As I think over the last five years then, it is with gratitude for the continuation of city funding during our closure. It is with sorrow, as I think of all that has been lost, that we will not see again. But finally, it is with excitement, as I consider our plans for the future. We are self-assured and ambitious as we face the future; we want to be the most visited and best-loved art gallery in New Zealand. We see ourselves as the pulse of a new city, and we hope that you can visit the fully open spaces of Te Puna o Waiwhetu Christchurch Art Gallery often.
The Lines That Are Left
Of landscape itself as artefact and artifice; as the ground for the inscribing hand of culture and technology; as no clean slate.
— Joanna Paul
The residential Red Zone is mostly green. After each house is demolished, contractors sweep up what is left, cover the section with a layer of soil and plant grass seed. Almost overnight, driveway, yard, porch, garage, shed and house become a little paddock; the border of plants and trees outlining it the only remaining sign that there was once a house there.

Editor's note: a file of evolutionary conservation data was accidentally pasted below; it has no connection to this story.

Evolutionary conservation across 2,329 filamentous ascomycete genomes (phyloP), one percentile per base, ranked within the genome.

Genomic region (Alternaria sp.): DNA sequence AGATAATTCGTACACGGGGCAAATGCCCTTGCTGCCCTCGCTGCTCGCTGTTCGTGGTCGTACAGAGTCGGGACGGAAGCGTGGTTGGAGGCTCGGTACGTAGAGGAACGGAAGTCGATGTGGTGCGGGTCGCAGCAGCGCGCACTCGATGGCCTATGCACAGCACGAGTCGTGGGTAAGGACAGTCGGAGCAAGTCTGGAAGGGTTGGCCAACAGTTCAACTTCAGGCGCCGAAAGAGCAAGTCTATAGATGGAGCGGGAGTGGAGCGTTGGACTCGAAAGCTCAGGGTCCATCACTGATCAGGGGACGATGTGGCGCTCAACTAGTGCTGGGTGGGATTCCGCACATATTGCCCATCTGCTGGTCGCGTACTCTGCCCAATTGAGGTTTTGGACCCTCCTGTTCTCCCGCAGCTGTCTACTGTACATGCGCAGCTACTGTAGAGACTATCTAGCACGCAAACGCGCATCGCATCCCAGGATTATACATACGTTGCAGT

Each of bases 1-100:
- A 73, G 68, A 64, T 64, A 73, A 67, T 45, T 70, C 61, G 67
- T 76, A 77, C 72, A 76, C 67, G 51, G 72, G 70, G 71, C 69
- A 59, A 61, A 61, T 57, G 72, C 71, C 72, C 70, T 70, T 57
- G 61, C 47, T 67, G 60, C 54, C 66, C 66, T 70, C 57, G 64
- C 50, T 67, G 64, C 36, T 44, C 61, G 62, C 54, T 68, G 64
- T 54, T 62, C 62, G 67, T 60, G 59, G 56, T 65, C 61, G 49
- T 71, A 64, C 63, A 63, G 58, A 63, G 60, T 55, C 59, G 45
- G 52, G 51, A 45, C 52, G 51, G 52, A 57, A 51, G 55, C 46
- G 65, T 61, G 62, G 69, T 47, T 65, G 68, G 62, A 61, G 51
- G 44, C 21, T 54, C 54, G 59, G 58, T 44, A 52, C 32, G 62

Aaron Kreisler is Head of the School of Fine Art at the University of Canterbury. He talked to Bulletin about challenges and opportunities for the arts in our city and what art can contribute to the future of Christchurch.
Sparks that fly upwards
Curator Felicity Milburn remembers five years and 101 installations in a gallery without walls.
Everything is going to be alright
The cover of Bulletin 181 in September 2015 featured a miscellany of crates in storage, several marked fragile, one weighing 156kg, some with arrows indicating which way up they should be, others instructing the reopener to lay it flat first. Some bear an image of what’s inside. Ralph Hotere’s Malady Panels and Julia Morison’s Tootoo are there, one with a label, the other with an image of the installed piece. As I write this our collections remain in storage. A few new works and some which have been on loan are awaiting return from storage within other institutions.
Regional revitalization with art